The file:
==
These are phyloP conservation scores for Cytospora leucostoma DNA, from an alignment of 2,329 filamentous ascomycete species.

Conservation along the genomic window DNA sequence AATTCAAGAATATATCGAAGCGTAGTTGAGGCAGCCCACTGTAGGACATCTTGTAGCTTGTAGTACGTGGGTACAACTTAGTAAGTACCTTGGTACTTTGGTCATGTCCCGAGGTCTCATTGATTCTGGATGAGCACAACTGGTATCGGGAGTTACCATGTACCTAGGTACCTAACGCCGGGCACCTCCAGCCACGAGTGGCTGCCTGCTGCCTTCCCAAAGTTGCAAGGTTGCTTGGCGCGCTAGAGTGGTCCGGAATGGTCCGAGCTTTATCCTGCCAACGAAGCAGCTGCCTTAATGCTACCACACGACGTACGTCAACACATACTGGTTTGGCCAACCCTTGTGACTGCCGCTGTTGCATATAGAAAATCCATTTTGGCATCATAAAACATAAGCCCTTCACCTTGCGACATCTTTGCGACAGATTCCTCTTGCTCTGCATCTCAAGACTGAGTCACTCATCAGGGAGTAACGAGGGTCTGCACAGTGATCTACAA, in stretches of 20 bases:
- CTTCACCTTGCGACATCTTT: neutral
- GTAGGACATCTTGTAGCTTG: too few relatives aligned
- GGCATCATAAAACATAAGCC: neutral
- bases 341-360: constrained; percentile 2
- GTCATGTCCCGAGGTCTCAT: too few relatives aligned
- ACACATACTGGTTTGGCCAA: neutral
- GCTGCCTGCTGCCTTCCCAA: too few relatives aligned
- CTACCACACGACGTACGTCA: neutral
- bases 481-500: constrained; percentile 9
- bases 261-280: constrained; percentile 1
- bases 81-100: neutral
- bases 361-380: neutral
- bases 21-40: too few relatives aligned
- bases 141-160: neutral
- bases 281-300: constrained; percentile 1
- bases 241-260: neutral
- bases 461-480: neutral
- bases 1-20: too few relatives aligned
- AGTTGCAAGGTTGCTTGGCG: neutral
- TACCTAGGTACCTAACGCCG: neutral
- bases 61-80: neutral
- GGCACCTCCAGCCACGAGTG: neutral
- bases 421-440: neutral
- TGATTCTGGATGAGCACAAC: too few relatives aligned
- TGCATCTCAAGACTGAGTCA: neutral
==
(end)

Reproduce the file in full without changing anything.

These are phyloP conservation scores for Cytospora leucostoma DNA, from an alignment of 2,329 filamentous ascomycete species.

Conservation along the genomic window DNA sequence AATTCAAGAATATATCGAAGCGTAGTTGAGGCAGCCCACTGTAGGACATCTTGTAGCTTGTAGTACGTGGGTACAACTTAGTAAGTACCTTGGTACTTTGGTCATGTCCCGAGGTCTCATTGATTCTGGATGAGCACAACTGGTATCGGGAGTTACCATGTACCTAGGTACCTAACGCCGGGCACCTCCAGCCACGAGTGGCTGCCTGCTGCCTTCCCAAAGTTGCAAGGTTGCTTGGCGCGCTAGAGTGGTCCGGAATGGTCCGAGCTTTATCCTGCCAACGAAGCAGCTGCCTTAATGCTACCACACGACGTACGTCAACACATACTGGTTTGGCCAACCCTTGTGACTGCCGCTGTTGCATATAGAAAATCCATTTTGGCATCATAAAACATAAGCCCTTCACCTTGCGACATCTTTGCGACAGATTCCTCTTGCTCTGCATCTCAAGACTGAGTCACTCATCAGGGAGTAACGAGGGTCTGCACAGTGATCTACAA, in stretches of 20 bases:
- CTTCACCTTGCGACATCTTT: neutral
- GTAGGACATCTTGTAGCTTG: too few relatives aligned
- GGCATCATAAAACATAAGCC: neutral
- bases 341-360: constrained; percentile 2
- GTCATGTCCCGAGGTCTCAT: too few relatives aligned
- ACACATACTGGTTTGGCCAA: neutral
- GCTGCCTGCTGCCTTCCCAA: too few relatives aligned
- CTACCACACGACGTACGTCA: neutral
- bases 481-500: constrained; percentile 9
- bases 261-280: constrained; percentile 1
- bases 81-100: neutral
- bases 361-380: neutral
- bases 21-40: too few relatives aligned
- bases 141-160: neutral
- bases 281-300: constrained; percentile 1
- bases 241-260: neutral
- bases 461-480: neutral
- bases 1-20: too few relatives aligned
- AGTTGCAAGGTTGCTTGGCG: neutral
- TACCTAGGTACCTAACGCCG: neutral
- bases 61-80: neutral
- GGCACCTCCAGCCACGAGTG: neutral
- bases 421-440: neutral
- TGATTCTGGATGAGCACAAC: too few relatives aligned
- TGCATCTCAAGACTGAGTCA: neutral